Would you keep this ephemeral necklace intact or would you prefer to wear it and reveal its hidden treasure? And what if there is nothing to reveal? Its secret could rather be the emotional value one adds to it…
This is the conundrum posed by Swiss contemporary jeweller Julie Usel in this month’s featured work, Theodora. As with much of Usel’s work, there is more to Theodora than meets the eye. The work is ephemeral – its fragile outer shell will literally erode away if worn. But to reveal what? Usel’s work creates a tension between the desire to keep the object intact or reveal its hidden secret. We cannot tell you what lies beneath Theodora’s fragile and elaborately decorated surface – and that makes the work both intriguing and alluring.
Theodora is the first work to be created by Usel following her recent graduation from the Royal College of Art in London. Usel’s graduation project explored the anxieties experienced during the creative process; reflecting elements of creation, destruction, metamorphosis and evolution. It included Getting to the Gold, a series of precious jewellery rings encased in valueless materials, such as cellophane and dried potato.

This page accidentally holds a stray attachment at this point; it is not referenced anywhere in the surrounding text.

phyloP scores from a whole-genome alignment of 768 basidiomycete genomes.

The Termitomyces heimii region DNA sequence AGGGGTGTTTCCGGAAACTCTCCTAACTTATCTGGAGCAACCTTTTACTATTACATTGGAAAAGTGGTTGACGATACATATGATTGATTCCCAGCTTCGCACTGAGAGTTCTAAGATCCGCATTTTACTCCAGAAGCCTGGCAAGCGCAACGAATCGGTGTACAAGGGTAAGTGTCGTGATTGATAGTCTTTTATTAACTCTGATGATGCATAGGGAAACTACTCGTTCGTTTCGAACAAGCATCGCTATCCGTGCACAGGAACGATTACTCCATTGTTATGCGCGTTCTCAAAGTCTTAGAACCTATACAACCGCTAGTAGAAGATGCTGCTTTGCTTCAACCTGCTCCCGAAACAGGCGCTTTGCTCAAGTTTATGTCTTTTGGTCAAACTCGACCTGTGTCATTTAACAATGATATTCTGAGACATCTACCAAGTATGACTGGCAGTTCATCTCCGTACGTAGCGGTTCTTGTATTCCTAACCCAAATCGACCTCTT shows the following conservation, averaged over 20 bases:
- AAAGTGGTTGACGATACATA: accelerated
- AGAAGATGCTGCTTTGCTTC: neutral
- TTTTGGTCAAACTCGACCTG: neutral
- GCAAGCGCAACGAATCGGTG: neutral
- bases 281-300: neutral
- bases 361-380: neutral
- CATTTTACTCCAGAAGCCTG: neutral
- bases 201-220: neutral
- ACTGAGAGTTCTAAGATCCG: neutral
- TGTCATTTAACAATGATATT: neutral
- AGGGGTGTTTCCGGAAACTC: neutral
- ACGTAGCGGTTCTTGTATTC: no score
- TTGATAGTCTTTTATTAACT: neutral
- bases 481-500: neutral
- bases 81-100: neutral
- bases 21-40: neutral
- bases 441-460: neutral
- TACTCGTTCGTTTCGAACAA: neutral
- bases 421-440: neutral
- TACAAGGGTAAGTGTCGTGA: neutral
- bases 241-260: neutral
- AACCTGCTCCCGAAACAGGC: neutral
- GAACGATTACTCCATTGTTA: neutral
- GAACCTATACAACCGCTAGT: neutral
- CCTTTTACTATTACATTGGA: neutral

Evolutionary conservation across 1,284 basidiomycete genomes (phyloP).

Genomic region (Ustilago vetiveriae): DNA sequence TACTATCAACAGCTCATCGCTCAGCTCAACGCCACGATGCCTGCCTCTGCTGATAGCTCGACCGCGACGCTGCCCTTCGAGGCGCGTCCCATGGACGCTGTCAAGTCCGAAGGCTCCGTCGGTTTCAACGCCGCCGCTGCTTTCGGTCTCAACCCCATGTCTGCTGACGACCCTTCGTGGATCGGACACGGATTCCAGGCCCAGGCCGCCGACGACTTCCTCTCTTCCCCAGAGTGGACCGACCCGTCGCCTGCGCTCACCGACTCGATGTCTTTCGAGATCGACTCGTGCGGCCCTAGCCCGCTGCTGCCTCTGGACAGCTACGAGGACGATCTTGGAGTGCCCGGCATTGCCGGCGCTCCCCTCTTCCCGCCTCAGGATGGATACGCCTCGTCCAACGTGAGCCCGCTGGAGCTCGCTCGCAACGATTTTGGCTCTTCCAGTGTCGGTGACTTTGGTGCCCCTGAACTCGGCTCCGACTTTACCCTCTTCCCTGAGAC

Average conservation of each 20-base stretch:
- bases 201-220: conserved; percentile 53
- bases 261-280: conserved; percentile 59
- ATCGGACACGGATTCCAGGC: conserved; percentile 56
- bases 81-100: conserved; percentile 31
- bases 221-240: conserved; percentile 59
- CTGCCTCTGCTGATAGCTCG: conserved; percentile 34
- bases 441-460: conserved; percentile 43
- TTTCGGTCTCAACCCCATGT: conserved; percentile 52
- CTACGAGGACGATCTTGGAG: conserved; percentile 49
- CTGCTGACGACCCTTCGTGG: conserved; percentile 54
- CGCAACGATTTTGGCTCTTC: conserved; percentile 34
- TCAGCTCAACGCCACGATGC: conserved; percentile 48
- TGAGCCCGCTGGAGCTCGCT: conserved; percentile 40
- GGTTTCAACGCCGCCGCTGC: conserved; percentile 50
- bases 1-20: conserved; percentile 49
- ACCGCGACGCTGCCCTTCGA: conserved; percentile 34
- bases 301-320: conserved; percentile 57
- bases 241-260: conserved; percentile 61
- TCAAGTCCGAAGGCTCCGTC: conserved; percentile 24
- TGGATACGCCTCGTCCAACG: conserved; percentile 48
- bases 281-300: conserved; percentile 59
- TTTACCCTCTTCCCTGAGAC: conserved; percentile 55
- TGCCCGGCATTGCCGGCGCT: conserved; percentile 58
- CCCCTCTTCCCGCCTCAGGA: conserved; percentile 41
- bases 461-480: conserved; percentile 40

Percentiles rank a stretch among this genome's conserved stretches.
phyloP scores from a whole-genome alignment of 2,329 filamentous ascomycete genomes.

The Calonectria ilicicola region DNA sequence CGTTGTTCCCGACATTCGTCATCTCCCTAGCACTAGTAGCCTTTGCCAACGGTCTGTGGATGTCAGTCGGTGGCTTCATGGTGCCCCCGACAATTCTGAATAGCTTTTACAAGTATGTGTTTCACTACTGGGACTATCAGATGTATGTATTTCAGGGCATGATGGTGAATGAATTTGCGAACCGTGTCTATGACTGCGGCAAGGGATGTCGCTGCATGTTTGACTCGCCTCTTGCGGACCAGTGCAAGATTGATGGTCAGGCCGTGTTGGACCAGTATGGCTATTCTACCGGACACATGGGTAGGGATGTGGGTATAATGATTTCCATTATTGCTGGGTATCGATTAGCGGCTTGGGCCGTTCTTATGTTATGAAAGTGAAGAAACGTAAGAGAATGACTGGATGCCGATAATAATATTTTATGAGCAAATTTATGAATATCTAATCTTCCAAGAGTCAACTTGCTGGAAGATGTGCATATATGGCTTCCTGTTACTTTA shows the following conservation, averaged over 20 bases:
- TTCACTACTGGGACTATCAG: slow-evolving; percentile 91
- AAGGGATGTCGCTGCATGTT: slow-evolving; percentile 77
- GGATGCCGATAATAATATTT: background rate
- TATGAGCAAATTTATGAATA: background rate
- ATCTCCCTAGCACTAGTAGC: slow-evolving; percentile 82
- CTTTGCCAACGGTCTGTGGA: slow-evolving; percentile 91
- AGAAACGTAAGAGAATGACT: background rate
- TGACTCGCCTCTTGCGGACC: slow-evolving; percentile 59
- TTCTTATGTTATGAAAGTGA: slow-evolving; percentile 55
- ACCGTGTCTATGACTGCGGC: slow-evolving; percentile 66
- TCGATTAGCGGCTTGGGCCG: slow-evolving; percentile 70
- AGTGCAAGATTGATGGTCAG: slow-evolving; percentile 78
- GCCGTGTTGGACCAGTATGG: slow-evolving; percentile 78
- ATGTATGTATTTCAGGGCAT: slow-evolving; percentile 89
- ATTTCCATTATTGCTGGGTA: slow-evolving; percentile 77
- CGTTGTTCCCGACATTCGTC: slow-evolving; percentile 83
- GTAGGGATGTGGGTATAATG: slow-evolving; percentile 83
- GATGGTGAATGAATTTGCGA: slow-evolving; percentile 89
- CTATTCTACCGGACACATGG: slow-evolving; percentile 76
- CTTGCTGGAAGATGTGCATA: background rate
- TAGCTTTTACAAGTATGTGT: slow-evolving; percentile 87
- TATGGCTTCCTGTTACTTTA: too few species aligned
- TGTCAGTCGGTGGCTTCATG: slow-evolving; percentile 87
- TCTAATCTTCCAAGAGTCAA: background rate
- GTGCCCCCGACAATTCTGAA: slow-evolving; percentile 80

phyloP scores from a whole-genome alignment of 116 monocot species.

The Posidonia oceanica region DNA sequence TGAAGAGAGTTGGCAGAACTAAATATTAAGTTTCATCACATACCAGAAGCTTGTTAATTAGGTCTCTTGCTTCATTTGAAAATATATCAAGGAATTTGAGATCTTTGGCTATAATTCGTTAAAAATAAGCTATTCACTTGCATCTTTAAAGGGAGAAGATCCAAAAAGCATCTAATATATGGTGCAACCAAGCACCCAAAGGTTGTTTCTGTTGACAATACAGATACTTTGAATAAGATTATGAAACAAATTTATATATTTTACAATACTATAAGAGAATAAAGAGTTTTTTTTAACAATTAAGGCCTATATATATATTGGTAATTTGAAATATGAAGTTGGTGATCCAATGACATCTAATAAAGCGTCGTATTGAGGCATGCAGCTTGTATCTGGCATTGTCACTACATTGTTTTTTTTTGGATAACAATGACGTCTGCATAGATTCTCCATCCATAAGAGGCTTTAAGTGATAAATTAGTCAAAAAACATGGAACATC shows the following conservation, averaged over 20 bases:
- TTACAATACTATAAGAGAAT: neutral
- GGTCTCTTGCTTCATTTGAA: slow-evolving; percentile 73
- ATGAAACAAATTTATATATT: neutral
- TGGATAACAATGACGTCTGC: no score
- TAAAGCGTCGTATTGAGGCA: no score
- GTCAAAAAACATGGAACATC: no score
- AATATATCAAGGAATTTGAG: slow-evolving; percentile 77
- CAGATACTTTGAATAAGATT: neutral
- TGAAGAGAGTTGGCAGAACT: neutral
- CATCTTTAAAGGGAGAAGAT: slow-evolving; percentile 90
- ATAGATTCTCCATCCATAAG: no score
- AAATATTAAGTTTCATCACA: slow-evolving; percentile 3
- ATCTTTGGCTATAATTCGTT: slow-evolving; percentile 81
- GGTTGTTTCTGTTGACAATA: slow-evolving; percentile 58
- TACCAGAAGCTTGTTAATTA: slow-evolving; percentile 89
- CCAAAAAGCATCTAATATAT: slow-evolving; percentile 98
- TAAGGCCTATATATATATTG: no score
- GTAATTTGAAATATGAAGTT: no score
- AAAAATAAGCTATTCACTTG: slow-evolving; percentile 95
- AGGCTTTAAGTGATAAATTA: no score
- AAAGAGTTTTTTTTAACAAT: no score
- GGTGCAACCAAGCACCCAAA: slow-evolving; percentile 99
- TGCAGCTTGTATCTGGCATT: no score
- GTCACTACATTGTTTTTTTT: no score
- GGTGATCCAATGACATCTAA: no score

Usel’s use of cellophane and potato relates back to earlier jewellery projects, Potato Rings and Real-Fake Pearls. The latter is a collection of pearl jewellery created by building up layers of cling film. From a distance, they are indiscernible from real pearls.
As an iconic item of jewellery, the pearl necklace provided the perfect focus for a body of work which won Usel a prestigious ‘Swiss Federal Design Award’ in 2008.
Through the use of non-precious materials and experimental techniques, Usel used Generic Pearls to subvert perceived values of the pearl necklace. Key pieces included laser-cut plastic and cellophane, alongside silicone and porcelain – all designed to challenge our perception of this classic jewellery item.
About Julie Usel
Julie Usel is a contemporary jeweller born in Geneva, Switzerland. She graduated in 2012 from the Royal College of Art in London with a Masters degree in Goldsmithing, Silversmithing, Metalwork & Jewellery.
Usel had previously attended Le Arti Orafe jewellery school in Florence for one year, before undertaking her BA (Hons) in Jewellery at the University of Art and Design, Geneva.
Usel’s awards include the Hans Wilsdorf Foundation (Rolex) prize, which she used to launch a collection of laser-cut stainless steel rings called Trace of Lace. She won a Swiss Federal Design Grant with her Generic Pearls collection.
Usel’s work has been exhibited in galleries and museums in London, Switzerland and Germany. Following her recent graduation from the RCA in London, Usel aims to establish her own workshop and continue exhibiting her jewellery internationally. We wish her every success for the future.
More information …
Photo credits: Julie Usel
- On 29th January 2013